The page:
The first major UK exhibition dedicated to the Moomins and the life of their Finnish creator, Tove Jansson, will open to the public on Friday. Staged in London’s Royal Festival Hall, Adventures in Moominland is an immersive and interactive exhibition that takes visitors on a journey through the stories, with recreated scenes from the books, and exhibits of more than 40 original drawings and other archive materials.
The brilliant series of books has now become a worldwide brand – like some kind of Nordic Disneyworld but that glosses off the power of what were ostensibly children’s books but full of the melancholy and yearning of cold Finland nights.
I remember reading the then hard to get books as a child and was deeply touched by that melancholy and sadness and loneliness of the Hemulan or the Groke maiden – even at that age you could sense that there something darker stirring in the books and something that was far deeper than your usual childhood reading.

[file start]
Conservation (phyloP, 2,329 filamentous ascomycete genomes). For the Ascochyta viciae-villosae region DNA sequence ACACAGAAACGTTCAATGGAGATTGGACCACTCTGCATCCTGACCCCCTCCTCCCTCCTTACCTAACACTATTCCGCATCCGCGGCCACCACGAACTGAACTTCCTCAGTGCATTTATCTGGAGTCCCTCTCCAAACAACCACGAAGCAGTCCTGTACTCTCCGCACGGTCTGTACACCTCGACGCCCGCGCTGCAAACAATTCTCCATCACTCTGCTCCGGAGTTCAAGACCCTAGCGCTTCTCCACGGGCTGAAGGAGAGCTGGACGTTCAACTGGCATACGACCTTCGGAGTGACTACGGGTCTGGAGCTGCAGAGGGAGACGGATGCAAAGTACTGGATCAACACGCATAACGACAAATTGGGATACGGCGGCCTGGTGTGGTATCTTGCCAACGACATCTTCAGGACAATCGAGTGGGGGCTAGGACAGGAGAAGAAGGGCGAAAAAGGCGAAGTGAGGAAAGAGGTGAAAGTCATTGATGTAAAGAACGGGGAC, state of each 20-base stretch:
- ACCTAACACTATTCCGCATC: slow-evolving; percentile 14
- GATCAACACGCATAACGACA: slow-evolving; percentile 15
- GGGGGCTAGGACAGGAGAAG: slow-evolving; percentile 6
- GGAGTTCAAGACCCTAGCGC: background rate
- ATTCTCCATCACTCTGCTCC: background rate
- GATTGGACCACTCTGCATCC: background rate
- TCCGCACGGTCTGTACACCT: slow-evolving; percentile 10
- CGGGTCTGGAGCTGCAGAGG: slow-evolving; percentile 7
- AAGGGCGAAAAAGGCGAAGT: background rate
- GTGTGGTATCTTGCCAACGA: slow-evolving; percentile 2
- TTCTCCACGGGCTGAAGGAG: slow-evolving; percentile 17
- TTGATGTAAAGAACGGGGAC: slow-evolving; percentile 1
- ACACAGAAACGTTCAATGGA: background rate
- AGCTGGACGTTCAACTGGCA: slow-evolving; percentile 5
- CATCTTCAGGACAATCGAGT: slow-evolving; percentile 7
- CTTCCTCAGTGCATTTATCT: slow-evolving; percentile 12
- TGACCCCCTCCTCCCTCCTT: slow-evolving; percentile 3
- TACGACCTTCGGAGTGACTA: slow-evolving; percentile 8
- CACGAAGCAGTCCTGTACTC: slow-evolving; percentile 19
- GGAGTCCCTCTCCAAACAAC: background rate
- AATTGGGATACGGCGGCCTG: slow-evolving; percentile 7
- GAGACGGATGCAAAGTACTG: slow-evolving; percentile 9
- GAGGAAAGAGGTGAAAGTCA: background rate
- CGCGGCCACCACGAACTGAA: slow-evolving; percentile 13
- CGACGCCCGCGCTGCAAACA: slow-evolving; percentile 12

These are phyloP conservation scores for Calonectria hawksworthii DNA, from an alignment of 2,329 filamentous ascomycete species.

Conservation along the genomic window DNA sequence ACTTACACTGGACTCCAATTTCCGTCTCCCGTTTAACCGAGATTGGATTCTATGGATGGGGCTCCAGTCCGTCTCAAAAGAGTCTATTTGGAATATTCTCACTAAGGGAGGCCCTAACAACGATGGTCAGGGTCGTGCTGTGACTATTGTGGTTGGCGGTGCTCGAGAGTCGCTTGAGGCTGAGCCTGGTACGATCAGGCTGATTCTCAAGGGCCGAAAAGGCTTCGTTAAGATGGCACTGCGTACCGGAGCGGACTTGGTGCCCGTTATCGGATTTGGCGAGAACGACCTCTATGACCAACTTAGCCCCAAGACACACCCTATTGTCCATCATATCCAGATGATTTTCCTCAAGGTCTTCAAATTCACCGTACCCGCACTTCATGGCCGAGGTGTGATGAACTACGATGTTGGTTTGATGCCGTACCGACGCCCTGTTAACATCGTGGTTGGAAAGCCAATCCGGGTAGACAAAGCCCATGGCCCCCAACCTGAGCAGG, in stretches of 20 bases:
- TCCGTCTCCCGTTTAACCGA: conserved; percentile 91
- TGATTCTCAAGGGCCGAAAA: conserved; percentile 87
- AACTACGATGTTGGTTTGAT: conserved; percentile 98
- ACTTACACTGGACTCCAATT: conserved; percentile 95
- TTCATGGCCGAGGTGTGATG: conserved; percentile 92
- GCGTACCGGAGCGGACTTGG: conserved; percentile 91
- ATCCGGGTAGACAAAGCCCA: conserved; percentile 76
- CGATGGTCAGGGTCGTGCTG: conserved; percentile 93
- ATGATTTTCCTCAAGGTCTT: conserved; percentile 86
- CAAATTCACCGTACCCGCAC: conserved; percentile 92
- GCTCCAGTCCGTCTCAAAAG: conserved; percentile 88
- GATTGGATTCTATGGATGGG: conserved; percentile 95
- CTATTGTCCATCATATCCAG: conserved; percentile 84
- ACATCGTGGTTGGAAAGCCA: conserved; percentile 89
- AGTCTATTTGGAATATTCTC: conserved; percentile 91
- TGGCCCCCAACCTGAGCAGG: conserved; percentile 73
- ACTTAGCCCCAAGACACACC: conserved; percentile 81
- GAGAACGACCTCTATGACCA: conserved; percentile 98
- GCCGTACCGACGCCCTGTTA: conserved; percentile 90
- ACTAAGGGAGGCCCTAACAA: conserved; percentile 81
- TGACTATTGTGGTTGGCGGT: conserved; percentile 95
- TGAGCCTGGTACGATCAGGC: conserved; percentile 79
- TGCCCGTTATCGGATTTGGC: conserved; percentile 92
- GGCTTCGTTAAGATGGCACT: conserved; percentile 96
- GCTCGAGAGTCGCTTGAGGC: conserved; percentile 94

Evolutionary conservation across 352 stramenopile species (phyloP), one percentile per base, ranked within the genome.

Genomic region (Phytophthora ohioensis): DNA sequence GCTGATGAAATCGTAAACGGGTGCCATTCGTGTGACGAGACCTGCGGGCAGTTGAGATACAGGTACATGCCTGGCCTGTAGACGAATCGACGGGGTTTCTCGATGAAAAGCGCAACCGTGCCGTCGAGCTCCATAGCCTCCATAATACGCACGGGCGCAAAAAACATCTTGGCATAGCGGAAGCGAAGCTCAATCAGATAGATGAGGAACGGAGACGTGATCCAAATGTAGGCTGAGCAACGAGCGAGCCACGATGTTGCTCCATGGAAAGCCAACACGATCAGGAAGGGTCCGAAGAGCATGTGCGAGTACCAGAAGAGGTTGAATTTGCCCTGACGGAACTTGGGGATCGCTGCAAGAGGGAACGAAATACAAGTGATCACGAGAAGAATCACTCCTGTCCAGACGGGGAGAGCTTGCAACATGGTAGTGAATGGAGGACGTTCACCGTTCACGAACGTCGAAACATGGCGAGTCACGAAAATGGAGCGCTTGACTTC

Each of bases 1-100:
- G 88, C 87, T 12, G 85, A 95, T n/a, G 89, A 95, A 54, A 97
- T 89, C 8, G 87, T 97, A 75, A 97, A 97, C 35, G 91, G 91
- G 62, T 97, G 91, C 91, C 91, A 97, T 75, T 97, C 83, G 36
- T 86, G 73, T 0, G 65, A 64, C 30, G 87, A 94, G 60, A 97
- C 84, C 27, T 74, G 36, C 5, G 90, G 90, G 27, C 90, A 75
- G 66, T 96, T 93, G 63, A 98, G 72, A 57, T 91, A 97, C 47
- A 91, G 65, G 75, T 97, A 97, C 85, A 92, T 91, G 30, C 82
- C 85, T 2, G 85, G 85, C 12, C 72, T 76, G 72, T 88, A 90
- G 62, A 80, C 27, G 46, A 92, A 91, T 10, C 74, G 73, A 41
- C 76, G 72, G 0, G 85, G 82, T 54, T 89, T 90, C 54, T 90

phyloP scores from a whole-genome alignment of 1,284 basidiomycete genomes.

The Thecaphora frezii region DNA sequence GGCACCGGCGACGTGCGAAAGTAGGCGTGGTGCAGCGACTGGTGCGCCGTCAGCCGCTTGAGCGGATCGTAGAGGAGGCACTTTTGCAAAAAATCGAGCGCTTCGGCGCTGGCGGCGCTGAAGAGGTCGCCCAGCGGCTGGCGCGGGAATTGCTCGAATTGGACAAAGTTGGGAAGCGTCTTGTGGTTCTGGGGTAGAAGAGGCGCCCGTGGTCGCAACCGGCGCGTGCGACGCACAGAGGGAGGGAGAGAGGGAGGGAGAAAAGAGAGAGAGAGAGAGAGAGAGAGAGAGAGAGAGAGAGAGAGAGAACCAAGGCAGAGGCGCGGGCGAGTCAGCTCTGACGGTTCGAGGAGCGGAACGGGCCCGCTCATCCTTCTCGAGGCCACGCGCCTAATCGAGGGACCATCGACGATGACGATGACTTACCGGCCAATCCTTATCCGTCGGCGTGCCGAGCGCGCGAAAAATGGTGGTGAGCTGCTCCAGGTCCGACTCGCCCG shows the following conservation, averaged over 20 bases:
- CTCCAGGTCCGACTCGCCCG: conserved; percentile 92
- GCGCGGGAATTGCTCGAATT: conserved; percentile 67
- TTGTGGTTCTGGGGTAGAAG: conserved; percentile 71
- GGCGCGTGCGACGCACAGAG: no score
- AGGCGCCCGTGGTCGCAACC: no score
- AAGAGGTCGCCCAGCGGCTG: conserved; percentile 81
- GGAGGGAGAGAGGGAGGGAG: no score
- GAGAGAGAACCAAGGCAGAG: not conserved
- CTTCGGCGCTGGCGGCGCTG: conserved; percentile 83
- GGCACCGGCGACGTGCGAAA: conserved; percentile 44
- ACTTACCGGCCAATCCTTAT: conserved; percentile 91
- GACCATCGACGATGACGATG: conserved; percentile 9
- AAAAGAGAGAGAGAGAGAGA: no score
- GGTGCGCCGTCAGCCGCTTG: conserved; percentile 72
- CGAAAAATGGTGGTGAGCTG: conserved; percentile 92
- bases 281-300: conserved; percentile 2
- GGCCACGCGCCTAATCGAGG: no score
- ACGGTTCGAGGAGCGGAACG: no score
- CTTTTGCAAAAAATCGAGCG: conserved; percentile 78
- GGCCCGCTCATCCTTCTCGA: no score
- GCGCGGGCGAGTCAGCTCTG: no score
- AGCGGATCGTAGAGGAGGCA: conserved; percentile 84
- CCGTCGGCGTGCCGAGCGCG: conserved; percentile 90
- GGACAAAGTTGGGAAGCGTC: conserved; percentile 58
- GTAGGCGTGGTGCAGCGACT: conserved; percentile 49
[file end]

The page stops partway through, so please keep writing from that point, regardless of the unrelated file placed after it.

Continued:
Of course they do work perfectly as children’s books – cuddly characters that look like mini hippos living in some magical Scandinavian bay but on another it is an existential journey of hidden depths that reflect author Tove Janson and her fascination with subjects including gender, sexuality, tolerance and freedom.
Originally political cartoons they developed into unlikely children’s books in the fifties and sixties and managed to retain some of the idealism of the author herself who reflected her own family and life and loves in the twisting and turning books including her own, then, illegal sexuality.